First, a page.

On the front line: District judge cited for efforts to combat domestic violence

– Legal News photo by Robert Chase

Oakland County 48th District Court Judge Diane D'Agostini recently was saluted for her work on behalf of domestic violence victims.

By Tom Kirvan
Legal News

There is a poster, designed to heighten awareness of domestic violence, that fairly sums up 48th District Judge Diane D'Agostini's approach to the pervasive problem. In it is the image of a woman, covered with bruises. The message: "Don't apply make-up. Apply the law." It was the brainchild of a domestic violence victim whose case D'Agostini handled as a young assistant prosecutor.

"This has been my stance since I began work with the (Oakland County) Prosecutor's Office and now as a member of the District Court bench," D'Agostini said, just days after she was honored with the Domestic Violence Prevention Award.

The honor was presented to D'Agostini on November 2 by the Oakland County Coordinating Council Against Domestic Violence, an organization that was founded in 1994 "in order to develop and sustain a coordinated, broad-based community response" to the problem, according to Circuit Court Judge Edward Sosnick, who was among the featured speakers at the awards ceremony last week.

Oakland County Circuit Court Judge Lisa Gorcyca nominated D'Agostini for the award, praising her as someone who "stands up for victims who often lack the strength and fortitude to defend themselves" in domestic violence situations.

"This year's voting for the Council's judicial award was unanimous," Gorcyca said in presenting the award. "For the last 20 years, Judge D'Agostini has dedicated her career to public service and to the justice system. First, at the Oakland County Prosecutor's Office where she served with pride and distinction for 9 years and for the last 11 years as judge of the 48th District Court where she continues to dispense justice and protect the rights and interests of victims.

"As a result of Judge D'Agostini's intricate knowledge and understanding of domestic violence cases - not only are victims safer, but equally important, batterers' recidivism has been reduced," Gorcyca added. "The cycle of violence often ends right in Judge D'Agostini's courtroom. Her commitment and participation in the criminal justice system has made our community a better one to live, work, and raise a family."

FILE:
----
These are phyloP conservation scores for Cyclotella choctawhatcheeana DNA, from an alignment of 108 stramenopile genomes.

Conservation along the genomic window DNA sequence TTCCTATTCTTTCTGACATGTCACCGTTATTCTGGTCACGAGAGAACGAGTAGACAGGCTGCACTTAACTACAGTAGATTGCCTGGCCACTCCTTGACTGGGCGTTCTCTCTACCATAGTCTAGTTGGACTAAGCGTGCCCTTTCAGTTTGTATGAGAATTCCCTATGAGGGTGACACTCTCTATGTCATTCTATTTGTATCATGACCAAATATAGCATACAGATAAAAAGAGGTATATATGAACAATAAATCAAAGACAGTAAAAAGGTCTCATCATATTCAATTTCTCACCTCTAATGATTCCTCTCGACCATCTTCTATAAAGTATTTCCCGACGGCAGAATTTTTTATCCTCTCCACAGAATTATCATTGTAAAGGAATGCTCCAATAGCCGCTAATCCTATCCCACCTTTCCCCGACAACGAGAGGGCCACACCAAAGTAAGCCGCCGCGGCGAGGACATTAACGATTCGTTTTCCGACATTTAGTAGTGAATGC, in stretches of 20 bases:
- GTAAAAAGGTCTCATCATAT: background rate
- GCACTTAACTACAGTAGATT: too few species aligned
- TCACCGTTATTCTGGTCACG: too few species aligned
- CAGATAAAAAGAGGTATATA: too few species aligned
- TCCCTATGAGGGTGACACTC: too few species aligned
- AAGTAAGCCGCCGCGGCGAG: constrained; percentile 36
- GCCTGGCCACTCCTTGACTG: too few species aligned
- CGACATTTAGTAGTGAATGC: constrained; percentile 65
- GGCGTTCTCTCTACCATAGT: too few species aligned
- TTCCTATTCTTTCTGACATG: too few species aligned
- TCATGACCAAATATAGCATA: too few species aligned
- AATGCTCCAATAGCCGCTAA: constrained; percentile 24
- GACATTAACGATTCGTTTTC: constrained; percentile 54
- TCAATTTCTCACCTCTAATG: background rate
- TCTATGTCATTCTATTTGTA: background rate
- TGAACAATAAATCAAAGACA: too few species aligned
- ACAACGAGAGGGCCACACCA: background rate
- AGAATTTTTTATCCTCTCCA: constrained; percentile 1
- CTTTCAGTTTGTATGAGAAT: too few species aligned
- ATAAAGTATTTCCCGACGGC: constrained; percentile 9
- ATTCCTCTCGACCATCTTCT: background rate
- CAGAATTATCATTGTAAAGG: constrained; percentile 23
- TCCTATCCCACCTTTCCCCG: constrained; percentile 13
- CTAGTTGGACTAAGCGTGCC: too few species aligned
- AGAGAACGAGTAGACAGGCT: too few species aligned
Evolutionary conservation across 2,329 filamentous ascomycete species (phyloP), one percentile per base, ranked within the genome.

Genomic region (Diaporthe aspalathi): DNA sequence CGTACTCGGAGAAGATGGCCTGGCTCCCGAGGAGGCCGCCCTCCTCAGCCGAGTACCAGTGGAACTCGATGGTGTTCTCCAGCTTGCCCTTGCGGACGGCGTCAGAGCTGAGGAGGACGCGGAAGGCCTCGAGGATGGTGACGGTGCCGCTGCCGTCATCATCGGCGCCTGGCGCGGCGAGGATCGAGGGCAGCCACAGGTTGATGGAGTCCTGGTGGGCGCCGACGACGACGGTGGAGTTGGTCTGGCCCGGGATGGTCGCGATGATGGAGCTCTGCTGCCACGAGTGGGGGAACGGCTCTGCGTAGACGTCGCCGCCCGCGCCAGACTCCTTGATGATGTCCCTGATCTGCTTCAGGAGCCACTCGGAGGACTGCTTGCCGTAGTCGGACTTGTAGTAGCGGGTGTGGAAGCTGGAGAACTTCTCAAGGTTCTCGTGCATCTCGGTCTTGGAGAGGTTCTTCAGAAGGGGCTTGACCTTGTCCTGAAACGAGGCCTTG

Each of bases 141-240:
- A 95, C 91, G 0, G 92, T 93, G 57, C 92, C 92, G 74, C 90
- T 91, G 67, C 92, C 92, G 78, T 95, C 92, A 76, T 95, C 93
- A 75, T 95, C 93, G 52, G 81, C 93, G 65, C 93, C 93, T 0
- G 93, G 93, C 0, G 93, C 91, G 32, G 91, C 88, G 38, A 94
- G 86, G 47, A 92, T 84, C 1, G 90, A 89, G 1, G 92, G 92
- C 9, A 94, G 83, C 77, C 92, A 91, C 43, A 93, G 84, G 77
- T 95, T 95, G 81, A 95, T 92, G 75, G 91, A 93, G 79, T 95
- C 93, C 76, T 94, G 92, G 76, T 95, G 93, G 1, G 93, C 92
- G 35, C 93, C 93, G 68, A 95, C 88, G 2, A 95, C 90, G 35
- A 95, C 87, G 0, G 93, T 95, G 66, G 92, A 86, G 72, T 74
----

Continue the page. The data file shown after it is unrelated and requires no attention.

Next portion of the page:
Now in her second term on the District Court bench, D'Agostini served as an assistant prosecutor in Oakland County from 1991-2000, eventually becoming chief of the Parole Appeal Section, helping block the "release of numerous violent prisoners, including murderers, child molesters, and other dangerous" felons. She was elected to the 48th District Court bench in 2000, earning a second six-year term in 2006.

A graduate of Wayne State University, where she majored in journalism, D'Agostini earned her juris doctor with honors from the former Detroit College of Law, furthering her legal studies at Oxford University in England. She has taken pride in "teaching our youth about the law," offering an annual program for area fourth-graders titled, "Order in the Court." The program gives students a first-hand look at the judicial system in a "simple and age appropriate manner, featuring a mock trial staged by the students," according to D'Agostini, who along with her husband, Lorenzo, has two children. She also has devoted much of her energy "to educating our youth about the dangers of underage drinking and drug use," holding court sessions at area schools so that students can "view the direct ramifications of drug and alcohol use."

Yet, for all her work in the criminal justice system, Judge D'Agostini said she continues to be especially mindful of the challenges posed by domestic violence cases.

"I encourage all families to be attentive and supportive to those who suffer at the hands of abusive individuals," D'Agostini said. "No one can go it alone in these situations. There needs to be a support system in place, and we are fortunate in Oakland County to have a law enforcement community that is tuned in to the problem and is ready and able to help."

Oakland County Prosecutor Jessica Cooper also was among the featured speakers at the awards ceremony earlier this month that included a keynote address by Julie Ladwig, a domestic violence survivor who told a harrowing story of enduring more than 19 years of "verbal, emotional, and sexual abuse" by her former husband.

"I was in this fog for years," Ladwig said of the abusive relationship. "It was hard to determine what was right or wrong."

Her "journey to emerge" began in the spring of 2005 when her then-husband was arrested for attempted rape, resulting in a trial at which he was found guilty, partly based on the testimony of the couple's son.

"I'm here as a survivor," Ladwig told those on hand for the awards ceremony November 2. "People who are in abusive relationships need to know that they are not alone, that there is help out there."

Some of that help has been provided by Ladwig, who was among the recipients of the Domestic Violence Prevention Award for her volunteer efforts on behalf of victims. Other honorees saluted at the ceremony included: Sara Pope-Starnes, an assistant prosecutor with the Oakland County Prosecutor's Office; Deputy Dan Main of the Oakland County Sheriff's Department; Dr. Mary Jo Malafa of St. Joseph Mercy Oakland; Shirley Williams of Dominion Family Services; Blanca Mares of Centro Multicultural La Familia; Mark Halley, a Haven Teen Advisory Council member; and PAH!, a collaborative of HAVEN, Deam Can! And Deaf Women Advocacy Service. Ellen Yashinsky Chute of Jewish Family Services also was in the spotlight at the event, receiving the Domestic Violence Lifetime Achievement Award



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